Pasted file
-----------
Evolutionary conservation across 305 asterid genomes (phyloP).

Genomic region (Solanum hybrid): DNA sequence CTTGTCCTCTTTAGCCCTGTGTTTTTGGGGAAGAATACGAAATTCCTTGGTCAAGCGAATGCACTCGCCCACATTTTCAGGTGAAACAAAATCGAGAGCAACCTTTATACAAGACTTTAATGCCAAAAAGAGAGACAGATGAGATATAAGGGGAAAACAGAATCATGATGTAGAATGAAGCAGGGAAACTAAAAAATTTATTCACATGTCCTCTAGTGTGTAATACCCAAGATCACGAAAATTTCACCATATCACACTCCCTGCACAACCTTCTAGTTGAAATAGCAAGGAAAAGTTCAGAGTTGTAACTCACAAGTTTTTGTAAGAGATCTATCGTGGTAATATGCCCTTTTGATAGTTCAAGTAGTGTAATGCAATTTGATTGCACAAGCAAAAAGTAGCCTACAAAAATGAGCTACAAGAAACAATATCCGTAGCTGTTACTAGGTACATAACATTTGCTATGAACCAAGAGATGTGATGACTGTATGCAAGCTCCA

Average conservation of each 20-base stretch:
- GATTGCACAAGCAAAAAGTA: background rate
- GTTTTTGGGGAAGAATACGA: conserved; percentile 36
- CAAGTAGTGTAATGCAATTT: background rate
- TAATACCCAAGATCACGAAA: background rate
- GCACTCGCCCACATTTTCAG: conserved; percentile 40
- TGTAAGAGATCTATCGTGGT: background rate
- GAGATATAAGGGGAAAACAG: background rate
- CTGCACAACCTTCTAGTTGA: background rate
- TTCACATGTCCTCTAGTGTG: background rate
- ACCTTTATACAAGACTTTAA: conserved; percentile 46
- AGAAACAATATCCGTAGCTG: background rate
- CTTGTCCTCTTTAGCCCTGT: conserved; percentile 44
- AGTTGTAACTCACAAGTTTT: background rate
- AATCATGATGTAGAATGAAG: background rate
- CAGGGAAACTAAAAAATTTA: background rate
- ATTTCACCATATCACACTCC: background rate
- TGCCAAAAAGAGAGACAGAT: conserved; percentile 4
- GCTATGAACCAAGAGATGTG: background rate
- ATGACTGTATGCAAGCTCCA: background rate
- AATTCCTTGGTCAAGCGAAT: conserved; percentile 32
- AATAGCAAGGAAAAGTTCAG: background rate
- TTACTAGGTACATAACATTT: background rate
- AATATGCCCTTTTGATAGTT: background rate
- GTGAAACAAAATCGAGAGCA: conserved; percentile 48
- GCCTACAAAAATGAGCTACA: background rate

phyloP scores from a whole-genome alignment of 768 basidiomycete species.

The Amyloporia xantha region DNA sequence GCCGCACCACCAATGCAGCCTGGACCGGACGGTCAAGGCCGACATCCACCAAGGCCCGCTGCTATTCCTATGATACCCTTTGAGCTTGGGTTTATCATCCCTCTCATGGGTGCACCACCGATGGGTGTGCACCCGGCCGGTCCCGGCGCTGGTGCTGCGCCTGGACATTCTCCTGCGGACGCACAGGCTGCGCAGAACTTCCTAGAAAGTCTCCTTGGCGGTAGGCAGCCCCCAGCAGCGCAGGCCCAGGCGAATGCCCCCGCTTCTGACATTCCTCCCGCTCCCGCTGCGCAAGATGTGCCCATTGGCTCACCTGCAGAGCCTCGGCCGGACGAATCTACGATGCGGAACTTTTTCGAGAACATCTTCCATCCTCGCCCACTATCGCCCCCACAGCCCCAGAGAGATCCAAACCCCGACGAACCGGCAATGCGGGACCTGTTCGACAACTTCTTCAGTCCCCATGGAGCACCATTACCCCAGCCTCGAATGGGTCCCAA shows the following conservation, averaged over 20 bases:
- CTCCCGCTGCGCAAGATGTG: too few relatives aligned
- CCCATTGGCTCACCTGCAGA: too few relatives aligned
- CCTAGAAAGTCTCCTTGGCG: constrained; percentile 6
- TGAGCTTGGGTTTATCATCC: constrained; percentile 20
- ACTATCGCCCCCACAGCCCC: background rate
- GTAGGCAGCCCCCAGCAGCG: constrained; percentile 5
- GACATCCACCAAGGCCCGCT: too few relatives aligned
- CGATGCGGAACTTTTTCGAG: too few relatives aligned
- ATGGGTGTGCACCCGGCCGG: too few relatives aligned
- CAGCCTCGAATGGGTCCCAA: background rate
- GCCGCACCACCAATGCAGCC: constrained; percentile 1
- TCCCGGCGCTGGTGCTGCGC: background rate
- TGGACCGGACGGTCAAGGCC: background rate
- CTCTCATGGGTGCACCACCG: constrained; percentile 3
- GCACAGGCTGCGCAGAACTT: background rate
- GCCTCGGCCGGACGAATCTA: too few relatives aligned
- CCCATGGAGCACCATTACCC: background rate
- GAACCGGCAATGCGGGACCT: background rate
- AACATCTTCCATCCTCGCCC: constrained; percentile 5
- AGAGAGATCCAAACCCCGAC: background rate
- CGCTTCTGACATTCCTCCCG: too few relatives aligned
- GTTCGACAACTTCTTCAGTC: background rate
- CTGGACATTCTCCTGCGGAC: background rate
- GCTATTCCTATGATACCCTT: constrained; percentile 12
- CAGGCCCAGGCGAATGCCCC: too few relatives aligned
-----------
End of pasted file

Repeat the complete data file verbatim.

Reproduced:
Evolutionary conservation across 305 asterid genomes (phyloP).

Genomic region (Solanum hybrid): DNA sequence CTTGTCCTCTTTAGCCCTGTGTTTTTGGGGAAGAATACGAAATTCCTTGGTCAAGCGAATGCACTCGCCCACATTTTCAGGTGAAACAAAATCGAGAGCAACCTTTATACAAGACTTTAATGCCAAAAAGAGAGACAGATGAGATATAAGGGGAAAACAGAATCATGATGTAGAATGAAGCAGGGAAACTAAAAAATTTATTCACATGTCCTCTAGTGTGTAATACCCAAGATCACGAAAATTTCACCATATCACACTCCCTGCACAACCTTCTAGTTGAAATAGCAAGGAAAAGTTCAGAGTTGTAACTCACAAGTTTTTGTAAGAGATCTATCGTGGTAATATGCCCTTTTGATAGTTCAAGTAGTGTAATGCAATTTGATTGCACAAGCAAAAAGTAGCCTACAAAAATGAGCTACAAGAAACAATATCCGTAGCTGTTACTAGGTACATAACATTTGCTATGAACCAAGAGATGTGATGACTGTATGCAAGCTCCA

Average conservation of each 20-base stretch:
- GATTGCACAAGCAAAAAGTA: background rate
- GTTTTTGGGGAAGAATACGA: conserved; percentile 36
- CAAGTAGTGTAATGCAATTT: background rate
- TAATACCCAAGATCACGAAA: background rate
- GCACTCGCCCACATTTTCAG: conserved; percentile 40
- TGTAAGAGATCTATCGTGGT: background rate
- GAGATATAAGGGGAAAACAG: background rate
- CTGCACAACCTTCTAGTTGA: background rate
- TTCACATGTCCTCTAGTGTG: background rate
- ACCTTTATACAAGACTTTAA: conserved; percentile 46
- AGAAACAATATCCGTAGCTG: background rate
- CTTGTCCTCTTTAGCCCTGT: conserved; percentile 44
- AGTTGTAACTCACAAGTTTT: background rate
- AATCATGATGTAGAATGAAG: background rate
- CAGGGAAACTAAAAAATTTA: background rate
- ATTTCACCATATCACACTCC: background rate
- TGCCAAAAAGAGAGACAGAT: conserved; percentile 4
- GCTATGAACCAAGAGATGTG: background rate
- ATGACTGTATGCAAGCTCCA: background rate
- AATTCCTTGGTCAAGCGAAT: conserved; percentile 32
- AATAGCAAGGAAAAGTTCAG: background rate
- TTACTAGGTACATAACATTT: background rate
- AATATGCCCTTTTGATAGTT: background rate
- GTGAAACAAAATCGAGAGCA: conserved; percentile 48
- GCCTACAAAAATGAGCTACA: background rate

phyloP scores from a whole-genome alignment of 768 basidiomycete species.

The Amyloporia xantha region DNA sequence GCCGCACCACCAATGCAGCCTGGACCGGACGGTCAAGGCCGACATCCACCAAGGCCCGCTGCTATTCCTATGATACCCTTTGAGCTTGGGTTTATCATCCCTCTCATGGGTGCACCACCGATGGGTGTGCACCCGGCCGGTCCCGGCGCTGGTGCTGCGCCTGGACATTCTCCTGCGGACGCACAGGCTGCGCAGAACTTCCTAGAAAGTCTCCTTGGCGGTAGGCAGCCCCCAGCAGCGCAGGCCCAGGCGAATGCCCCCGCTTCTGACATTCCTCCCGCTCCCGCTGCGCAAGATGTGCCCATTGGCTCACCTGCAGAGCCTCGGCCGGACGAATCTACGATGCGGAACTTTTTCGAGAACATCTTCCATCCTCGCCCACTATCGCCCCCACAGCCCCAGAGAGATCCAAACCCCGACGAACCGGCAATGCGGGACCTGTTCGACAACTTCTTCAGTCCCCATGGAGCACCATTACCCCAGCCTCGAATGGGTCCCAA shows the following conservation, averaged over 20 bases:
- CTCCCGCTGCGCAAGATGTG: too few relatives aligned
- CCCATTGGCTCACCTGCAGA: too few relatives aligned
- CCTAGAAAGTCTCCTTGGCG: constrained; percentile 6
- TGAGCTTGGGTTTATCATCC: constrained; percentile 20
- ACTATCGCCCCCACAGCCCC: background rate
- GTAGGCAGCCCCCAGCAGCG: constrained; percentile 5
- GACATCCACCAAGGCCCGCT: too few relatives aligned
- CGATGCGGAACTTTTTCGAG: too few relatives aligned
- ATGGGTGTGCACCCGGCCGG: too few relatives aligned
- CAGCCTCGAATGGGTCCCAA: background rate
- GCCGCACCACCAATGCAGCC: constrained; percentile 1
- TCCCGGCGCTGGTGCTGCGC: background rate
- TGGACCGGACGGTCAAGGCC: background rate
- CTCTCATGGGTGCACCACCG: constrained; percentile 3
- GCACAGGCTGCGCAGAACTT: background rate
- GCCTCGGCCGGACGAATCTA: too few relatives aligned
- CCCATGGAGCACCATTACCC: background rate
- GAACCGGCAATGCGGGACCT: background rate
- AACATCTTCCATCCTCGCCC: constrained; percentile 5
- AGAGAGATCCAAACCCCGAC: background rate
- CGCTTCTGACATTCCTCCCG: too few relatives aligned
- GTTCGACAACTTCTTCAGTC: background rate
- CTGGACATTCTCCTGCGGAC: background rate
- GCTATTCCTATGATACCCTT: constrained; percentile 12
- CAGGCCCAGGCGAATGCCCC: too few relatives aligned